Nick H. wrote:In the process of 'Burnsy's ProTools Learning Thread' taking a bit of a detour, I thought a few interesting discussion topics came up, particularly in relation to post-secondary education. Lately I've been curious about what advantages are attainable in audio engineering via schooling in that field. As some of you know, I've never had any formal training in a strict sense, but I feel as though I've learned a lot from spending as much time as I can in a studio, doing work for others and producing my own record. This is likely self-evident; of course spending time working in or around a specific field of interest will yield results, except in extreme cases. That being said, this equation of time spent equating, and proportional to, skills learned, appears problematic to me in practice. I've worked with an intern here that's graduated from Atlantica who objectively knew much less than I did. This is someone who, regardless of setting, spent at least a year of concentrated effort honing these skills. It should be noted that this intern is a remarkably intelligent person who became, to my knowledge, a very useful person during his time at the studio. And yet, conversely, watching Andrew work makes me want to spend the rest of my life enrolled in audio engineering courses because of how profoundly his technical knowledge impacts the final artistic result. Basically, I am trying to reconcile two extremes and obtain some notion of how audio education benefits its students.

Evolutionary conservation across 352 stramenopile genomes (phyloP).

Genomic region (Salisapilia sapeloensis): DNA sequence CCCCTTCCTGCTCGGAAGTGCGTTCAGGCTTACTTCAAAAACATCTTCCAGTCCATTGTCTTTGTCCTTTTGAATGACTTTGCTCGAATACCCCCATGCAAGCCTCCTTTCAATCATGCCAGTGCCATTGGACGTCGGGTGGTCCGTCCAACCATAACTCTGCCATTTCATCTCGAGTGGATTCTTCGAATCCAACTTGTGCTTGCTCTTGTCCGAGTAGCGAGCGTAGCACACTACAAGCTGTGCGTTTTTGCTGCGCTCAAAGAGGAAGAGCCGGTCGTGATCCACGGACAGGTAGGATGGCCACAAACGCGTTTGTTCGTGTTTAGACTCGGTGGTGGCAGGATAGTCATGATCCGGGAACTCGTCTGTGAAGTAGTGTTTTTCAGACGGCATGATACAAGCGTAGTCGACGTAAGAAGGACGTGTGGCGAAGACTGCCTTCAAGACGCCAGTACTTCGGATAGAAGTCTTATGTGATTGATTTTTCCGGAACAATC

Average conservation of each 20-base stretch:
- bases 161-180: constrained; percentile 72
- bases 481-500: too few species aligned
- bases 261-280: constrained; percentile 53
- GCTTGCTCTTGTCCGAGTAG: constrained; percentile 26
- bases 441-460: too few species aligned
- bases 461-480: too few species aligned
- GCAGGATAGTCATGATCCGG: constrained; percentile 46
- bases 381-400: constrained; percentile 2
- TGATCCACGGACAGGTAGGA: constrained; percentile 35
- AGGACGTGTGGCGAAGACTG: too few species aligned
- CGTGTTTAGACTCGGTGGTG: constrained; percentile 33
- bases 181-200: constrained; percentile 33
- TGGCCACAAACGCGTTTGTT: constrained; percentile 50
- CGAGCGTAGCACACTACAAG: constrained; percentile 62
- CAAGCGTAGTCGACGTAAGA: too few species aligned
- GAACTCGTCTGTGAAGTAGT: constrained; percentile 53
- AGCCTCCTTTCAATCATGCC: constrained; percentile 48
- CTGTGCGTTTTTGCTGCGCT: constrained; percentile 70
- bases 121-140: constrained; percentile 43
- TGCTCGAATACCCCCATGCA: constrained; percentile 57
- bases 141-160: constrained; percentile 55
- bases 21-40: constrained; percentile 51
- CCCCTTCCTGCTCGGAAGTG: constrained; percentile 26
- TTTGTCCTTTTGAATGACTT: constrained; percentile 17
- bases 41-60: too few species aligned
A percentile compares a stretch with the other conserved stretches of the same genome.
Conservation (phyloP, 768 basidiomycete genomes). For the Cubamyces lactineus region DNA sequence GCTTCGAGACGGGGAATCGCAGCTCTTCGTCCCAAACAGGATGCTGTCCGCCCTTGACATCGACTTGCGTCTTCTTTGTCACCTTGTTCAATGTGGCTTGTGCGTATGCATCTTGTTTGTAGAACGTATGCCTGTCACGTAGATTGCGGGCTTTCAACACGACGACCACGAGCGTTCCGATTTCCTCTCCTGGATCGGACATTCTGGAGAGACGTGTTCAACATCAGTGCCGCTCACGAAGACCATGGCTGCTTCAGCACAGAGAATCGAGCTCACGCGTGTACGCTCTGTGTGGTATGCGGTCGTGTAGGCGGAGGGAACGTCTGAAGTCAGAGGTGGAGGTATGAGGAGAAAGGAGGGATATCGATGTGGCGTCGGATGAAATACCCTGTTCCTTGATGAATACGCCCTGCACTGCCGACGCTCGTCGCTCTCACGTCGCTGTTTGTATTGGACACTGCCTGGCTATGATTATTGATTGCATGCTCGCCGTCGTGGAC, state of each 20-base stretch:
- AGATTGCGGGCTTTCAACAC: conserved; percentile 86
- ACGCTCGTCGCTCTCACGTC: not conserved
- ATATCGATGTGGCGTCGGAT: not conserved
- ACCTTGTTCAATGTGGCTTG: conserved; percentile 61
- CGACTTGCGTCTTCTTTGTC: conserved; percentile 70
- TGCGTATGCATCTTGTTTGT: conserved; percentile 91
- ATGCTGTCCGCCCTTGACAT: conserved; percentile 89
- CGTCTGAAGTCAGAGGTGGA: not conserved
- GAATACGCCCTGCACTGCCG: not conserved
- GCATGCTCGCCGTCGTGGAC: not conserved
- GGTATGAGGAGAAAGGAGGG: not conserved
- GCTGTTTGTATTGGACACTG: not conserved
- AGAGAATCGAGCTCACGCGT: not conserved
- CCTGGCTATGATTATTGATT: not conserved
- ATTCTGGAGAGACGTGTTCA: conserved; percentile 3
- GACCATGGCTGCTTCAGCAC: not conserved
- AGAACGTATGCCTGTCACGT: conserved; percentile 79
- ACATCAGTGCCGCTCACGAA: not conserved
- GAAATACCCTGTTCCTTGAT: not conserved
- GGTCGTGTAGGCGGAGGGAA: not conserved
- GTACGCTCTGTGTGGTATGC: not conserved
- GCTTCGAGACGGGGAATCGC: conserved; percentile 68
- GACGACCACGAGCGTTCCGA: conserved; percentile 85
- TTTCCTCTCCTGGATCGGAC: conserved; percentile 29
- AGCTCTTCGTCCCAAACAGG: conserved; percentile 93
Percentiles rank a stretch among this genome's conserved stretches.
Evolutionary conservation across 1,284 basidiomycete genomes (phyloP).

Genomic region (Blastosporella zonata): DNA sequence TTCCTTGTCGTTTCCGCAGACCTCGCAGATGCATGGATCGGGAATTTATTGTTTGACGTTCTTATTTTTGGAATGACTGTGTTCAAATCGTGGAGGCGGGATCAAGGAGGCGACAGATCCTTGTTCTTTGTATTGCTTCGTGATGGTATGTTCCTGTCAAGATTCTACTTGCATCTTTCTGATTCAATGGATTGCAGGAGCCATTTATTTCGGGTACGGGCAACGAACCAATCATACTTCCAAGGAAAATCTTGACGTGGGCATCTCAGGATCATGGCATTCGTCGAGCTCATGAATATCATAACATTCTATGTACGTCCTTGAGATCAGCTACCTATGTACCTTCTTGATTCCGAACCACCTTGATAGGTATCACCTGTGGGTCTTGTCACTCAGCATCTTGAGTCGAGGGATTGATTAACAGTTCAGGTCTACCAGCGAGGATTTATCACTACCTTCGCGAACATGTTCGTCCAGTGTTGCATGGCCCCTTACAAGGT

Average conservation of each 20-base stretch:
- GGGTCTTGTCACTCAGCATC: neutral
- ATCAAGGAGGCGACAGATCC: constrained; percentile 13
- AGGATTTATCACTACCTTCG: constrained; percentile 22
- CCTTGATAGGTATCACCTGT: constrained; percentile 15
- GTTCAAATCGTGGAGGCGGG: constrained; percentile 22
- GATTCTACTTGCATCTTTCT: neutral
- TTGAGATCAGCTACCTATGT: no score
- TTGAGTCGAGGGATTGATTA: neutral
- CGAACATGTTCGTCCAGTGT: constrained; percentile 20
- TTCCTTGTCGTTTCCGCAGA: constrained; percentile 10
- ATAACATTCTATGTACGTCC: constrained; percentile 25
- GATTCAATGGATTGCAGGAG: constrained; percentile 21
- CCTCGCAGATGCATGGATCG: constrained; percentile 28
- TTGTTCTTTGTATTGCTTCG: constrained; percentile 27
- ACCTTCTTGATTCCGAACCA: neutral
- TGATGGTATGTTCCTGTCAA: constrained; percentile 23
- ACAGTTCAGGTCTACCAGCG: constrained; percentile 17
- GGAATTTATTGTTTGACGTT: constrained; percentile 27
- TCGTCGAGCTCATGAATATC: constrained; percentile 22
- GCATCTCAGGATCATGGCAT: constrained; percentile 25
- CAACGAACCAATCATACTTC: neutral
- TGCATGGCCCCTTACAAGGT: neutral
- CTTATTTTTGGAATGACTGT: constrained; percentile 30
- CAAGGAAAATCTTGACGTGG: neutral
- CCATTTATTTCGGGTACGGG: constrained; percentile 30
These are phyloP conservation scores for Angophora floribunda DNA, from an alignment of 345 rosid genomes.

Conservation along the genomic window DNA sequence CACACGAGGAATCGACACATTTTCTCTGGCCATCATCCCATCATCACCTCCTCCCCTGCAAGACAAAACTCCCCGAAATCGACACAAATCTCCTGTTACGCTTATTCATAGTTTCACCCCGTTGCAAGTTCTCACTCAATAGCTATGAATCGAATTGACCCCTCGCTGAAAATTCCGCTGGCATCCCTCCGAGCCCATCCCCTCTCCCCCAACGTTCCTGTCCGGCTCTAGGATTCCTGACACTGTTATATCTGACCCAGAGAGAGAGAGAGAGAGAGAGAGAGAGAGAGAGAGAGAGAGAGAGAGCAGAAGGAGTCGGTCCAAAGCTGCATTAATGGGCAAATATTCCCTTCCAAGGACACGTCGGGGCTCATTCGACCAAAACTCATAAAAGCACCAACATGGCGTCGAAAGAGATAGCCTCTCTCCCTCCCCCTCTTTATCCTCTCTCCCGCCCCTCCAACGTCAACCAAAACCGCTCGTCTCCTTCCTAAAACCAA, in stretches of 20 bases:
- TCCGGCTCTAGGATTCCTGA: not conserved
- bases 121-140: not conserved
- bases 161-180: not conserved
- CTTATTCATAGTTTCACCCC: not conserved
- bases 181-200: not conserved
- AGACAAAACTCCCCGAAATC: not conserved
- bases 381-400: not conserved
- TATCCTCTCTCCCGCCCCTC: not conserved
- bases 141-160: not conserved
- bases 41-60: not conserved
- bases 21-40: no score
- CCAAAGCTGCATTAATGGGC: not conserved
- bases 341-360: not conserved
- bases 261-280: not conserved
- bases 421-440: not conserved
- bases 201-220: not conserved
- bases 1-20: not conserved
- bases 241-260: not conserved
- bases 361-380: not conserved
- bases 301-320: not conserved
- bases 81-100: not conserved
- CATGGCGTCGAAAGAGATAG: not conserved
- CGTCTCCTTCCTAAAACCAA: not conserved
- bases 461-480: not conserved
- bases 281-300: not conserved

Thoughts?


Firstly, Andrew went to OIART. The intern you are talking about went to Atlantica. Apple to bananas. Don't let their similar price tags fool you.

Now this isn't about some cheap shot towards the latter; The intern in question is kicking his ass all the way back home for having spent $20K on what amounted to not much of anything tangeable. When Andrew left OIART he had a solid foundation that would serve him well as he began his work in various studios. The intern in question left the other place not being able to to solder to save his life, thinking that his mixes should be sent to mastering peaking at -0.1DBFS, not knowing any key commands in Pro Tools except for the one to consolodate regions and a bunch of other things I can't remember at the moment, but it was pretty bad. He knew it after spending just a few days in the shop with us too. We took him on because albeit whatever he taught (or not taught), he was an exceptionally bright kid and (for the most part) driven kid. Over the course of the 8 months he worked for us, he continued to impress up until the end when personal drama was interfering with his work and eventually he had to move away. He ended up building a 96 point half-normalled TT patchbay pretty much on his own. This was two months after he spent 95 minutes building a fault TRS to XLR cable. His progression in 8 months was for the most part excellent. But can you imagine if he went to OIART for a year instead?